What sets the Greek islands apart from all other islands in the world is something that cannot be charted or accounted for in a gazetteer. It is something in the mind or in the imagination. It is the history men live by—unconsciously, since it all happened many centuries ago, when, in and about these islands, people began to dream that mankind one day might civilize itself. The Greeks made brave beginnings toward that dream, with their literature, philosophy and art, and if it remains a dream to this day, it is a necessary one, however remote (perhaps impossible) its fulfillment may be. They foresaw the failure of the dream, too, some of the ancients who lived near these restless waters. The waves breaking on the Cyclades still sound Matthew Arnold's "eternal note of sadness," in the same way
Sophocles long ago
Heard it on the Aegean.
In the thousands of years since Greece's classic age, the Cyclades have kept the simplicity dear to its poets and architects. Here are no shades of color and tone, no green of woodland bounded by meadow and field, no flower gardens and gay-painted houses glimpsed through foliage. Here is only the clear-etched line of barren hill and mountainside against the blistering blue of sea and sky, clusters of houses whitewashed into brilliance as blinding as the spume on offshore ledges. Goats browse where the eye cannot spot a single spear of grass, bees produce honey from unshaded rock, wheat manages to find crevices to survive.
The people survive, too. They accept their need to make a living out of the earth and the sea. Their humble lives have a dignity worthy of the islands' distinguished past. They are proud of the classic ruins, but prouder of their lively present. They are friendly—and there is a pleasant logic in the fact that xenos, the Greek word for stranger, also means guest.
As I stepped aboard the 60-foot schooner Aegean in Passa Limani, the Pasha's Harbor, on the Athens waterfront, I at once felt more like a guest than a stranger. Aegean had begun life as Centurion, 20 years before. Her frames were made of Madeira from Abaco in the Bahamas, her planking of Florida long-leaf pine. A veteran of many Atlantic passages and a hurricane off Bermuda, Aegean had come into the ownership of an old shipmate of mine. This was Horace W. (Hod) Fuller, late of Boston, late a brigadier general in the U.S. Marines, with service from Guadalcanal to France, now of Athens. Hod Fuller had written: "Let me show you something different in the way of islands."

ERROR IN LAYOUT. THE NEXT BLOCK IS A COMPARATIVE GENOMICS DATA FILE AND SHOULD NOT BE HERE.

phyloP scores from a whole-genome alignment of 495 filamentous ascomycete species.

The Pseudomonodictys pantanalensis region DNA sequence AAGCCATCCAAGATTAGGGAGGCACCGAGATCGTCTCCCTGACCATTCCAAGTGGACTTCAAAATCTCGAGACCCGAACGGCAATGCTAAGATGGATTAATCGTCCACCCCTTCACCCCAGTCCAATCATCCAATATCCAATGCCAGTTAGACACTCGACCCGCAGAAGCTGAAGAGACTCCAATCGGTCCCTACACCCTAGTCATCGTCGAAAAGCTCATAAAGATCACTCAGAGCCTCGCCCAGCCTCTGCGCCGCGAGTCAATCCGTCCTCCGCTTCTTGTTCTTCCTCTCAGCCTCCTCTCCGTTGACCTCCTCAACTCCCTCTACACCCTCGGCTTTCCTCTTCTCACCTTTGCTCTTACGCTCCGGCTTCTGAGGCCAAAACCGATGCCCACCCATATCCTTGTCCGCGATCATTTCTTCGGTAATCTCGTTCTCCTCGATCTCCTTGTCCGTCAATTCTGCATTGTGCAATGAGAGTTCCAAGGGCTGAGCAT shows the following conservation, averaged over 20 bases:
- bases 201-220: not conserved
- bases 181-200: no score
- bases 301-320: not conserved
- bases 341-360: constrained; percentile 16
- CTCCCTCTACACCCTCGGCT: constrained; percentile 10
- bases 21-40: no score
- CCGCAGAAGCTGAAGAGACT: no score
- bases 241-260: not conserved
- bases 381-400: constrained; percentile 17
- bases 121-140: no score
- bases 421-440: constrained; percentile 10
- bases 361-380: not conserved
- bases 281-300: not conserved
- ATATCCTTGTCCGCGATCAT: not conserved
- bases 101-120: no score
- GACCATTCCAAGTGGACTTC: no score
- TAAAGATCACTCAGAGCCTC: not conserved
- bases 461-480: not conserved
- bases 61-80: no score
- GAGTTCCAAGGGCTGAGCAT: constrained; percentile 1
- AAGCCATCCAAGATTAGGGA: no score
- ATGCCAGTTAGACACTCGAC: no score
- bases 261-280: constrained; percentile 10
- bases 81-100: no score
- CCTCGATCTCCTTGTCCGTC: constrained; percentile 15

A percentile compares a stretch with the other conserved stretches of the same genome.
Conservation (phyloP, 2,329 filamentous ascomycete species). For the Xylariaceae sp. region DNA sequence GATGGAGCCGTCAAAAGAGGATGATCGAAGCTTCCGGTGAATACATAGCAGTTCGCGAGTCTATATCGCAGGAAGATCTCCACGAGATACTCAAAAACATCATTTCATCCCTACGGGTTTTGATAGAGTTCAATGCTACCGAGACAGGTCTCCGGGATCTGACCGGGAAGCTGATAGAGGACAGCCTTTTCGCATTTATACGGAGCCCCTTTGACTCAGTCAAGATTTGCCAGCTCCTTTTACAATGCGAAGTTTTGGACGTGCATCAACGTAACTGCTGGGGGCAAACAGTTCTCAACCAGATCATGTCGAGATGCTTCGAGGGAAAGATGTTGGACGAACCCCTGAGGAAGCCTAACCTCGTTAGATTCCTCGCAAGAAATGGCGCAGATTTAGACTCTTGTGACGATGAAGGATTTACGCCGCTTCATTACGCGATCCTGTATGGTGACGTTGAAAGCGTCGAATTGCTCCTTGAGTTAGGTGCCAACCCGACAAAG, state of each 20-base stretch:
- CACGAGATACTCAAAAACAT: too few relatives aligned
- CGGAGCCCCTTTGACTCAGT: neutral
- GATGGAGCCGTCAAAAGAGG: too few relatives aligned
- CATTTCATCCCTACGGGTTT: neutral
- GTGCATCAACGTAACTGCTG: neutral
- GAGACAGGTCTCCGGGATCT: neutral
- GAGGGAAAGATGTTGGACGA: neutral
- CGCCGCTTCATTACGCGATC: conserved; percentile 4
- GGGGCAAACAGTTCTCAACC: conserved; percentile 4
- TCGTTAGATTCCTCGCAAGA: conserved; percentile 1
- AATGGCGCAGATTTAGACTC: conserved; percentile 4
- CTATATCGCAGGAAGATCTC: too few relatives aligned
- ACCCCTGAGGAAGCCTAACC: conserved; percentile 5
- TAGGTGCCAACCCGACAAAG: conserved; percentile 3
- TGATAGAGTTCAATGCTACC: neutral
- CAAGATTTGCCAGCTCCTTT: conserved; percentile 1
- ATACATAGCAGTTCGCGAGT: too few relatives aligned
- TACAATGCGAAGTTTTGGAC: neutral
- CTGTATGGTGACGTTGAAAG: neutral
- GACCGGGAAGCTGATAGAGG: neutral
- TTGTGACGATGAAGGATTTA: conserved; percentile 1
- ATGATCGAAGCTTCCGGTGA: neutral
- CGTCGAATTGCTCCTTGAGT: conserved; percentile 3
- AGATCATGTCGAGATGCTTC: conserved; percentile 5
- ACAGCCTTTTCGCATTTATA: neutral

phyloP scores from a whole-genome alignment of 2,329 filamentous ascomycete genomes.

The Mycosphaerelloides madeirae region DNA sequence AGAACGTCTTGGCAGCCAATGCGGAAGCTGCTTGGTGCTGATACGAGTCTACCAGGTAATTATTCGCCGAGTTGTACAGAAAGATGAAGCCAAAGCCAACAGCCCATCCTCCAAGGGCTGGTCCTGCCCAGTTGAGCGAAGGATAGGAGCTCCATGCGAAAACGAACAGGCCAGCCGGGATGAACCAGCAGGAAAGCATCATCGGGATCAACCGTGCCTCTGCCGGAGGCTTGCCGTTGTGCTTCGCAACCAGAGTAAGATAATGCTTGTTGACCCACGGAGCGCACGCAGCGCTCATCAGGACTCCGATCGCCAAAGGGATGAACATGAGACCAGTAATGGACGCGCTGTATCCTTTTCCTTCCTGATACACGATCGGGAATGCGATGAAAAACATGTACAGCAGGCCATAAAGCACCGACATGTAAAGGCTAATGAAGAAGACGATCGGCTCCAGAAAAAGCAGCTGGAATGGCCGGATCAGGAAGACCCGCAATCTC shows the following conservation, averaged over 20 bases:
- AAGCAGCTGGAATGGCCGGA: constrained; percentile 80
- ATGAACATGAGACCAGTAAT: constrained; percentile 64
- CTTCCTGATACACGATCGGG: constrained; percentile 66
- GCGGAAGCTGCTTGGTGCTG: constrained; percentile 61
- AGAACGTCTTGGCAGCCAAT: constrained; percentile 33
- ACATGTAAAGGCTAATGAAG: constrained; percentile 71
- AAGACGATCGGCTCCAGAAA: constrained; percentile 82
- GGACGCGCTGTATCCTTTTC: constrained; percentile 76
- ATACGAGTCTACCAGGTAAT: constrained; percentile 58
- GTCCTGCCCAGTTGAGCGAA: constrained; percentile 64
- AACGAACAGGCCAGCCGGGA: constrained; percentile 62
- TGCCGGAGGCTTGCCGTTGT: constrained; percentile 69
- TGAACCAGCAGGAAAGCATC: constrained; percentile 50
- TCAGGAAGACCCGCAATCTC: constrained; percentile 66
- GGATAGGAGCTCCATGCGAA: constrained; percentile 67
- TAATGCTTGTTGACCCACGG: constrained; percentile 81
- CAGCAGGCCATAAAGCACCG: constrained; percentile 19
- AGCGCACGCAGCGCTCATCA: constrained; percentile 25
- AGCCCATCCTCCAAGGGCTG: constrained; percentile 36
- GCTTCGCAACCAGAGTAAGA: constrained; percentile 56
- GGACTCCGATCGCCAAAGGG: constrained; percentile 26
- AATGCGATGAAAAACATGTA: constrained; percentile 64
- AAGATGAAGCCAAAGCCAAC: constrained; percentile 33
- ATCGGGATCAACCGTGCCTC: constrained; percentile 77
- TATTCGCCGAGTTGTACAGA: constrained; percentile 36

Now, as Aegean heeled, I was having my first taste of the meltem, the wind off Mount Hymettus, a wind as characteristic of the region as the trades of the tropics. And lingering on my palate was the flavor of ouzo, the smoky, licorice-flavored brew that is the national drink of Greece. I was having my first impression of another characteristic of Attica, too, the quality of the light. Clear in the afternoon sun was the Acropolis, crowned by the Parthenon, a sailor's landmark through the centuries. Somehow, I did not seem to be looking at it through several miles of intervening atmosphere, but up close, as in a reversed telescope. There was the perspective of distance without the haze of distance. This clarity underlines the simplicity of the Cyclades, making the noon sun harsh, sharpening each line of the islands. Yet the same clarity melts into many-shaded sunrises and sunsets and softly luminous nights.
Our course carried us southeastward, close under the shore. Even here whitecaps marched in close ranks, for the meltem blew fresh. As we passed Point Vouliasmeni the wind chopped from almost dead aft to forward of the beam. Standing amidships, I lamented the passing of oldtime ships. Three head-sails lifted from the sharply steeved bowsprit over a gilded figurehead, three more sails filled from masts set up with dead-eyes and lanyards, all mementos of another vanished age. Aegean, with her tanned sails of canvas, clipper bow, lubber's net, midships bulwarks and raised poop complete with rail, was herself an anachronism, a Cape Horner in miniature.
Spindrift plumed to leeward like smoke, the light faded slowly. Phoebus Apollo neared the end of his daily drive in the sun chariot. Astern, a new quality came over Athens, a soft glow, faintly rose, touching Mount Hymettus and the clouds above. The glow tinted the columns of the Parthenon, and then came that sunset miracle which recalled the ancient epithet of Athens, City of the Violet Crown.
As Athens disappeared, Cape Sounion lifted, last bastion before the open Aegean. According to the Sailing Directions, "This cape, well known to navigators, often delayed by difficulty in doubling it, was dedicated to Poseidon." At the summit stood a ruined temple to the god of the sea, and in the sheltered cove at its base huddled a fleet of caiques, the high-bowed, slab-sided ships of burden that have remained almost unchanged for 2,000 years.
From the heights clusters of tourists near parked buses gaped down as Aegean surged bravely past, ignoring the warning of the anchored caiques. Sounion is one of those capes that separate the seagoing goats from the harbor-bound sheep. We were no sheep—resolutely we stood forth into the wine-dark sea of Ulysses.